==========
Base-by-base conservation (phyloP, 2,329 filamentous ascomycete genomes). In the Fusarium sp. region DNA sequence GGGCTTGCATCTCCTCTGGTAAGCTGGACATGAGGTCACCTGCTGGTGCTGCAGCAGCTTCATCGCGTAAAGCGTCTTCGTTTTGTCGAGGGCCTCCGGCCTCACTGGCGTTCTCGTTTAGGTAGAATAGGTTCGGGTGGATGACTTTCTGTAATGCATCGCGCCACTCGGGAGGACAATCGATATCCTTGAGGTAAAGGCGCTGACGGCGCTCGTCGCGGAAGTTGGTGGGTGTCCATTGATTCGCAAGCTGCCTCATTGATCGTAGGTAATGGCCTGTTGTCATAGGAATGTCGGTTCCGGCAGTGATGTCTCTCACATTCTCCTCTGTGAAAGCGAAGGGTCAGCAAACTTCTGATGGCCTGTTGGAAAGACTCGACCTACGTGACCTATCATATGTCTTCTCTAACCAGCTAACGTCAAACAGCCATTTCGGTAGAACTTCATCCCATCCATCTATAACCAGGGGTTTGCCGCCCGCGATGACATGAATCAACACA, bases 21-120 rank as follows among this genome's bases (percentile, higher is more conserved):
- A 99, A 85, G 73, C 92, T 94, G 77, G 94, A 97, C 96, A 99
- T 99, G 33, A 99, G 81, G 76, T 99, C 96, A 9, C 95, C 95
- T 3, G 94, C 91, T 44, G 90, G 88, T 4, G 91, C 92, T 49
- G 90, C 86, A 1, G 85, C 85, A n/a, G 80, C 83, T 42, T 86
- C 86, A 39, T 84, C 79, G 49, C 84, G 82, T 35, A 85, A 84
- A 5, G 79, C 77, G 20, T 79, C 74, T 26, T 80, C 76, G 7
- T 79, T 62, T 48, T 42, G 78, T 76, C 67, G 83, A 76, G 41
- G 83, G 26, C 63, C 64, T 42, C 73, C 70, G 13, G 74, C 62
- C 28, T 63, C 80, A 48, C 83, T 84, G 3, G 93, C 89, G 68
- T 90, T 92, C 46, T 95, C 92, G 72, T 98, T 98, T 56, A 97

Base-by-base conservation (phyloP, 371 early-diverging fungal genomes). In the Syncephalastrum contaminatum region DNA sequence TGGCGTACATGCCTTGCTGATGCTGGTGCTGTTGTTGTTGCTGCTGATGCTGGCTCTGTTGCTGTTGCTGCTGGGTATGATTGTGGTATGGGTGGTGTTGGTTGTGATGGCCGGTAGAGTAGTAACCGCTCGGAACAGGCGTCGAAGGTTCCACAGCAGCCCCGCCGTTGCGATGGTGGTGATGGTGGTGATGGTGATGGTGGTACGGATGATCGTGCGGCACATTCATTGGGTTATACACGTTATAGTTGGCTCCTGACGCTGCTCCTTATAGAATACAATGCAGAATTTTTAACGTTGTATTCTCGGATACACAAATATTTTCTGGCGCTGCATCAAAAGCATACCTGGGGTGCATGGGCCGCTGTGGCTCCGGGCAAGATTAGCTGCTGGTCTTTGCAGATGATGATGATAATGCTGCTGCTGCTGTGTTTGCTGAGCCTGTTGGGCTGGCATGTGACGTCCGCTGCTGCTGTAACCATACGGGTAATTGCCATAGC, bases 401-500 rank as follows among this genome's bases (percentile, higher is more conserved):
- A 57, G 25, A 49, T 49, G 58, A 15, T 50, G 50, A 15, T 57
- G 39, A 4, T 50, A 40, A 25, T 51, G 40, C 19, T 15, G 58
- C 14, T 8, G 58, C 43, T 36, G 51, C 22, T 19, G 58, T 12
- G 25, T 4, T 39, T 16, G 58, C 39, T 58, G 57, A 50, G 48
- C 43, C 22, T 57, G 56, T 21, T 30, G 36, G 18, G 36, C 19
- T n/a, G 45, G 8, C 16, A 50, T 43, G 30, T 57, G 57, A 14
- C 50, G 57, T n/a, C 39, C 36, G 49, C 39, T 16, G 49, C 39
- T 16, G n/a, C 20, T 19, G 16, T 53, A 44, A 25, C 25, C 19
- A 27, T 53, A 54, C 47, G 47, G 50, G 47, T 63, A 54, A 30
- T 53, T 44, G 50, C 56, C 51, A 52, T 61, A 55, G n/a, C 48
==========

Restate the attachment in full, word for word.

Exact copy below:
Base-by-base conservation (phyloP, 2,329 filamentous ascomycete genomes). In the Fusarium sp. region DNA sequence GGGCTTGCATCTCCTCTGGTAAGCTGGACATGAGGTCACCTGCTGGTGCTGCAGCAGCTTCATCGCGTAAAGCGTCTTCGTTTTGTCGAGGGCCTCCGGCCTCACTGGCGTTCTCGTTTAGGTAGAATAGGTTCGGGTGGATGACTTTCTGTAATGCATCGCGCCACTCGGGAGGACAATCGATATCCTTGAGGTAAAGGCGCTGACGGCGCTCGTCGCGGAAGTTGGTGGGTGTCCATTGATTCGCAAGCTGCCTCATTGATCGTAGGTAATGGCCTGTTGTCATAGGAATGTCGGTTCCGGCAGTGATGTCTCTCACATTCTCCTCTGTGAAAGCGAAGGGTCAGCAAACTTCTGATGGCCTGTTGGAAAGACTCGACCTACGTGACCTATCATATGTCTTCTCTAACCAGCTAACGTCAAACAGCCATTTCGGTAGAACTTCATCCCATCCATCTATAACCAGGGGTTTGCCGCCCGCGATGACATGAATCAACACA, bases 21-120 rank as follows among this genome's bases (percentile, higher is more conserved):
- A 99, A 85, G 73, C 92, T 94, G 77, G 94, A 97, C 96, A 99
- T 99, G 33, A 99, G 81, G 76, T 99, C 96, A 9, C 95, C 95
- T 3, G 94, C 91, T 44, G 90, G 88, T 4, G 91, C 92, T 49
- G 90, C 86, A 1, G 85, C 85, A n/a, G 80, C 83, T 42, T 86
- C 86, A 39, T 84, C 79, G 49, C 84, G 82, T 35, A 85, A 84
- A 5, G 79, C 77, G 20, T 79, C 74, T 26, T 80, C 76, G 7
- T 79, T 62, T 48, T 42, G 78, T 76, C 67, G 83, A 76, G 41
- G 83, G 26, C 63, C 64, T 42, C 73, C 70, G 13, G 74, C 62
- C 28, T 63, C 80, A 48, C 83, T 84, G 3, G 93, C 89, G 68
- T 90, T 92, C 46, T 95, C 92, G 72, T 98, T 98, T 56, A 97

Base-by-base conservation (phyloP, 371 early-diverging fungal genomes). In the Syncephalastrum contaminatum region DNA sequence TGGCGTACATGCCTTGCTGATGCTGGTGCTGTTGTTGTTGCTGCTGATGCTGGCTCTGTTGCTGTTGCTGCTGGGTATGATTGTGGTATGGGTGGTGTTGGTTGTGATGGCCGGTAGAGTAGTAACCGCTCGGAACAGGCGTCGAAGGTTCCACAGCAGCCCCGCCGTTGCGATGGTGGTGATGGTGGTGATGGTGATGGTGGTACGGATGATCGTGCGGCACATTCATTGGGTTATACACGTTATAGTTGGCTCCTGACGCTGCTCCTTATAGAATACAATGCAGAATTTTTAACGTTGTATTCTCGGATACACAAATATTTTCTGGCGCTGCATCAAAAGCATACCTGGGGTGCATGGGCCGCTGTGGCTCCGGGCAAGATTAGCTGCTGGTCTTTGCAGATGATGATGATAATGCTGCTGCTGCTGTGTTTGCTGAGCCTGTTGGGCTGGCATGTGACGTCCGCTGCTGCTGTAACCATACGGGTAATTGCCATAGC, bases 401-500 rank as follows among this genome's bases (percentile, higher is more conserved):
- A 57, G 25, A 49, T 49, G 58, A 15, T 50, G 50, A 15, T 57
- G 39, A 4, T 50, A 40, A 25, T 51, G 40, C 19, T 15, G 58
- C 14, T 8, G 58, C 43, T 36, G 51, C 22, T 19, G 58, T 12
- G 25, T 4, T 39, T 16, G 58, C 39, T 58, G 57, A 50, G 48
- C 43, C 22, T 57, G 56, T 21, T 30, G 36, G 18, G 36, C 19
- T n/a, G 45, G 8, C 16, A 50, T 43, G 30, T 57, G 57, A 14
- C 50, G 57, T n/a, C 39, C 36, G 49, C 39, T 16, G 49, C 39
- T 16, G n/a, C 20, T 19, G 16, T 53, A 44, A 25, C 25, C 19
- A 27, T 53, A 54, C 47, G 47, G 50, G 47, T 63, A 54, A 30
- T 53, T 44, G 50, C 56, C 51, A 52, T 61, A 55, G n/a, C 48